The 21st-century gastropreneur is a restless creature, prone to extended periods of intercontinental jet-setting in the hopes of establishing a global empire (and a nice line of proprietary china while he’s at it). With all that frequent flying, it makes sense that his natural habitat is the luxury hotel—a calm, cosseting place in which to touch down, book a spa treatment or two, and open a restaurant whenever and wherever an appropriate offer is made.
This fall, New York finds itself host to not one, not two, but three such celebrity restaurateurs, thirteen glittery Michelin stars scattered among them. Joël Robuchon has already made a brief appearance at the Four Seasons Hotel to kick-start his fourth Atelier, where a tightly controlled trickle of guests has been sampling his luxurious small-plate menu around the signature U-shaped bar, but he’s back next month for the official opening. Gordon Ramsay, the intense, driven, perfectionist chef who also plays one (quite entertainingly) on TV, debuts his eponymous restaurant at the newly christened London NYC hotel in November. And Alan Yau, Ramsay’s fellow Londoner and the visionary behind Wagamama, Hakkasan, and Yauatcha, has already been deemed the savior of New York haute Chinese food, months before unveiling Park Chinois at Ian Schrager’s revivified Gramercy Park Hotel.
But Ramsay, Robuchon, and Yau have something in common besides being multitasking foreigners who will all, after their splashy grand openings and first reviews, eventually bid us adieu, only to return for periodic spot checks at tightly scheduled intervals. They’ve all bided their time for the right opportunity, circling New York with a healthy apprehension, deferring their grand Manhattan entrances until the footing was sure and the infrastructure in place.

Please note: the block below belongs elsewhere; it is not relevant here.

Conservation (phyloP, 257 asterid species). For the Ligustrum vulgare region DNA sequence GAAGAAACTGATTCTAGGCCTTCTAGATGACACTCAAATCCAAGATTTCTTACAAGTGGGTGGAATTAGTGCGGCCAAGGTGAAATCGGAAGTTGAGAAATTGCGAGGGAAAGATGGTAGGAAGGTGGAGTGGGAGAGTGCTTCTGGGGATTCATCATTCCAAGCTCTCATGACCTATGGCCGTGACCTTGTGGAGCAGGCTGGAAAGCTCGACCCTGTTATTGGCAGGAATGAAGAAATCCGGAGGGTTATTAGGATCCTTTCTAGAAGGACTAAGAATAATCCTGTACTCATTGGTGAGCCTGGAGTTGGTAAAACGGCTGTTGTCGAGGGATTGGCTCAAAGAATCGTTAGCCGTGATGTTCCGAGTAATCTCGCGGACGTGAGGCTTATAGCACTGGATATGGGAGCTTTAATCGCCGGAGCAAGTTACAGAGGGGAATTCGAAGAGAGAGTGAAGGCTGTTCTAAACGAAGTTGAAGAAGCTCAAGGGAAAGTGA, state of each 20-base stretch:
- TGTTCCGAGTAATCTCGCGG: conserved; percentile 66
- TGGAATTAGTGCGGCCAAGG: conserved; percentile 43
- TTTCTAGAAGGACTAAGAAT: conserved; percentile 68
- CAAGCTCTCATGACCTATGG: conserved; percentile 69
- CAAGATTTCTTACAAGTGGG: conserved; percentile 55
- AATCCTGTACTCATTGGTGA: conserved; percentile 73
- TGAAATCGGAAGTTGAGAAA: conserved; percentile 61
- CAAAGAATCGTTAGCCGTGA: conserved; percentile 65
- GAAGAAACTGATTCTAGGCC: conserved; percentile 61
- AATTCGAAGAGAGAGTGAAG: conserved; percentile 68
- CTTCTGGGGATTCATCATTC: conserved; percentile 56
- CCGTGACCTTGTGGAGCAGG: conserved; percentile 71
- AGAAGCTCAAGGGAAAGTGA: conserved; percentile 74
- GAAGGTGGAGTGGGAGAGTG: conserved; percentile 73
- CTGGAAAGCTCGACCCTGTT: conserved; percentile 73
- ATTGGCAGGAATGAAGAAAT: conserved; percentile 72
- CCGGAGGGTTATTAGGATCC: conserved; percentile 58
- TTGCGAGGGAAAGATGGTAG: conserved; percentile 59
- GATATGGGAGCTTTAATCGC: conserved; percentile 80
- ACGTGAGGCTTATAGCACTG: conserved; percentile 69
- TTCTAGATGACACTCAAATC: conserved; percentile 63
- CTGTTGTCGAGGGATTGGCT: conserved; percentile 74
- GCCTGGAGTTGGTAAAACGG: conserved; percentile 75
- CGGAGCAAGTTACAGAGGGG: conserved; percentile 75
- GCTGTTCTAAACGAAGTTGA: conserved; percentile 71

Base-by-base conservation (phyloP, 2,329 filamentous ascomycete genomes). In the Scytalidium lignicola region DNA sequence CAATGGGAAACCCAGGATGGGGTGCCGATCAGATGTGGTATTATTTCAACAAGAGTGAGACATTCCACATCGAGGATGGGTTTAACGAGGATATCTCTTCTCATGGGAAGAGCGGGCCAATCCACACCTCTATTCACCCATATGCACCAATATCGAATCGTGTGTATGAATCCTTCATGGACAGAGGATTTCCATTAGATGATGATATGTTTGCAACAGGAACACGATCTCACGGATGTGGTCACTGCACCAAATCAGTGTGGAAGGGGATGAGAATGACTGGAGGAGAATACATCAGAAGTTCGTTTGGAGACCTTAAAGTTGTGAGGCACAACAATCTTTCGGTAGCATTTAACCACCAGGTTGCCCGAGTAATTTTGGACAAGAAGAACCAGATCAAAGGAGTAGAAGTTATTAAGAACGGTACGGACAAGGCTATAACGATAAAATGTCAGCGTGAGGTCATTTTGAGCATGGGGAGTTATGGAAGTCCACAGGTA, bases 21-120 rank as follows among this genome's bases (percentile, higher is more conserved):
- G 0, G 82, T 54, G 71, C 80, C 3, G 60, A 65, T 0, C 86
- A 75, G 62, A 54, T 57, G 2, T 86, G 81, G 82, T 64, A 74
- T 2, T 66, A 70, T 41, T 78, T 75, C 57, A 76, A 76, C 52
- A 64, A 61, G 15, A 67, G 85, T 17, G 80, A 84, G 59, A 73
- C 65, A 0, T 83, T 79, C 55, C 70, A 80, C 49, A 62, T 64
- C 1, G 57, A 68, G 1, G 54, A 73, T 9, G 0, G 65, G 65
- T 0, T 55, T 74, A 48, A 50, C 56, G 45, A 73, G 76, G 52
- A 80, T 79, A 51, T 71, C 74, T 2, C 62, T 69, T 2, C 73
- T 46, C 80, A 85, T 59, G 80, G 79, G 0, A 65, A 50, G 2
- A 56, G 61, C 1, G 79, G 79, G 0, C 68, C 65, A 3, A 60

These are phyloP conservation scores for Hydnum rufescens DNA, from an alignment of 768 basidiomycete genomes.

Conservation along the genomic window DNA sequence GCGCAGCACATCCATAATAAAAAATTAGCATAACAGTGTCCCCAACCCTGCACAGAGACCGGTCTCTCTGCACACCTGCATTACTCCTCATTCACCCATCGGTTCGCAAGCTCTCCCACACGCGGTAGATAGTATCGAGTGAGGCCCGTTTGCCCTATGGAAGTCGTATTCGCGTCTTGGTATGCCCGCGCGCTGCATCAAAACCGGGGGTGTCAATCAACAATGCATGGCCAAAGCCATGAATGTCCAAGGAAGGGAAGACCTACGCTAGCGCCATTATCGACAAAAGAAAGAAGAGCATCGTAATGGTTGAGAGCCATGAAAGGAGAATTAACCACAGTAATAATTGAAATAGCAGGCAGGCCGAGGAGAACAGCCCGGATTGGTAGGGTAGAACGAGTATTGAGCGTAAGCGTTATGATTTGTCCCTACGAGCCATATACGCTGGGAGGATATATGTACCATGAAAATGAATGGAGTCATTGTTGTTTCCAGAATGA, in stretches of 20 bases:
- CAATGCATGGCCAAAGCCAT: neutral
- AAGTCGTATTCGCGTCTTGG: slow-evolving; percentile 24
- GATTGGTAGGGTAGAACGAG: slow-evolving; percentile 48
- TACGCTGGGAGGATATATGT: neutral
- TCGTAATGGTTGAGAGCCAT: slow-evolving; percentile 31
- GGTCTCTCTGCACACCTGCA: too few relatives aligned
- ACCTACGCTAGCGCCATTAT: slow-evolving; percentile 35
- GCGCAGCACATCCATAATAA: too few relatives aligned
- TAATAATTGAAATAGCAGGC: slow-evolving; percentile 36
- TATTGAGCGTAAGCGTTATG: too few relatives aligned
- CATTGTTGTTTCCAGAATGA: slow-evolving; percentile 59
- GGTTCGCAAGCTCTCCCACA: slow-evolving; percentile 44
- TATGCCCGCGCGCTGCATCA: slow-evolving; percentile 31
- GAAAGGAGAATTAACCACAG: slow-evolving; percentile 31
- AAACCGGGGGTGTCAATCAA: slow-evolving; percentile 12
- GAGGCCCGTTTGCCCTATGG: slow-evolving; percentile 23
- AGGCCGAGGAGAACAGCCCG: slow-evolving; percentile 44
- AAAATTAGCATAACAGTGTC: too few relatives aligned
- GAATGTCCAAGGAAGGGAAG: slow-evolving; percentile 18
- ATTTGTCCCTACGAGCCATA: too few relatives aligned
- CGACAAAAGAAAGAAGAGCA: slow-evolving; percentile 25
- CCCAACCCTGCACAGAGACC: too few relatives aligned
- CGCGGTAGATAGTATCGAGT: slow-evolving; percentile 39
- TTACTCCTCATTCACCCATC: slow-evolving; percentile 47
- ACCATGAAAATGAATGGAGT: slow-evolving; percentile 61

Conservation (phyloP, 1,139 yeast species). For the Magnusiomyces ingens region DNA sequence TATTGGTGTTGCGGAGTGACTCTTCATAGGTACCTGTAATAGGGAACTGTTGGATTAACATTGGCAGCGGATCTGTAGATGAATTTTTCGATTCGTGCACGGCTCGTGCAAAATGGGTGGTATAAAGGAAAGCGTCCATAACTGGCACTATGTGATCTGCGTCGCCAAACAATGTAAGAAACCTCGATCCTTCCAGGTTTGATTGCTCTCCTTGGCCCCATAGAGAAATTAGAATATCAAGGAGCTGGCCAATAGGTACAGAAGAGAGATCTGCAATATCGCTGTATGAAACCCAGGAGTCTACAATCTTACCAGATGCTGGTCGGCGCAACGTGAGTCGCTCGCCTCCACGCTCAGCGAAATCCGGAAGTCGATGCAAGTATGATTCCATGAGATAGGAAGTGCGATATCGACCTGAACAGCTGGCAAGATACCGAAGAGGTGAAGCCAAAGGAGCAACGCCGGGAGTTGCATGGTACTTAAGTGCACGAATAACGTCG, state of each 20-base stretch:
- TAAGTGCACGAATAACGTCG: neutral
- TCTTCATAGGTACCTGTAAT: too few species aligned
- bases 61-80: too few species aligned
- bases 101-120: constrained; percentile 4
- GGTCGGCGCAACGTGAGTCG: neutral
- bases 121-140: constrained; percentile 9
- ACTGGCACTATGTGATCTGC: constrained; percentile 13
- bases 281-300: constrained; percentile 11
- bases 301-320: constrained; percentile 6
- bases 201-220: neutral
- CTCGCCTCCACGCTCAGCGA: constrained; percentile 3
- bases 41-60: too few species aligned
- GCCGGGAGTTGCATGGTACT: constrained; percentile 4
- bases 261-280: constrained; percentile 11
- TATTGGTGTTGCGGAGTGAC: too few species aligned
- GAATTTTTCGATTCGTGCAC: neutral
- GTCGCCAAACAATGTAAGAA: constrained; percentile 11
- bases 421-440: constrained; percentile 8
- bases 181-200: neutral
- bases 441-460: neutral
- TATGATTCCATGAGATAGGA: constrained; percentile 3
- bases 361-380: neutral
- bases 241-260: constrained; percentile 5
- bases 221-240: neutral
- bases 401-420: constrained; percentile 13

“For eighteen months, there’s not a night, a day, an hour gone past I haven’t had a thought about it,” says Ramsay, on location outside Málaga, Spain, where he was shooting an episode of Kitchen Nightmares. “I’m not coming to New York to offer you 25 different flavored waters, you’re not getting sixteen different rums for your baba, and you’re not gonna get 25 different fountain pens to sign the bill”—a not-so-veiled reference to quintessential Michelin man Alain Ducasse, whose frosty reception seemed to disconcert these culinary highfliers more than did the imperiled status of foie gras.
Although he has a presence in Tokyo and Dubai, Ramsay wouldn’t be coming to New York at all if the Blackstone Group, his hotelier partner at London’s Connaught, Savoy, and Claridge’s, hadn’t embarked on the $50 million conversion of the Rihga Royal into the London NYC and carved out a 45-seat modern European restaurant and 92-seat tapas-style bar with the ambitious chef’s name on it. Robuchon, too, has taken a leisurely approach to cracking the New York market: After “retiring” in 1996, the so-called chef of the century was cajoled back into the business by hungry young cooks who’d trained under him and needed his imprimatur to establish an international network of affiliated Ateliers. When Four Seasons owner and Beanie Babies billionaire Ty Warner came calling, Robuchon acquiesced, installing Yosuke Suga as his stand-in and New Yorkifying the menu with pastrami and a $24 pair of miniature foie gras burgers.
Yau, a pioneering restaurant conceptualizer rather than a chef, has been just as ardently wooed over the years, and Ian Schrager considered it a coup when Yau signed on not only to create a modern Chinese restaurant but also to mastermind its French chinoiserie design.
No matter how cautiously these three empire builders proceed, with big ambitions and big personalities come big expectations. “Don’t judge me, judge my food” is all Ramsay asks.
Don’t worry. We will.
—L’Atelier de Joël Robuchon at Four Seasons Hotel New York, 57 E. 57th St., nr. Madison Ave. (212-350-6658).
—Park Chinois at Gramercy Park Hotel, 2 Lexington Ave., at 21st St.; November.
—Gordon Ramsay at the London NYC, 151 W. 54th St., nr. Seventh Ave.; November. Next: Keith McNally and Jody Williams of Morandi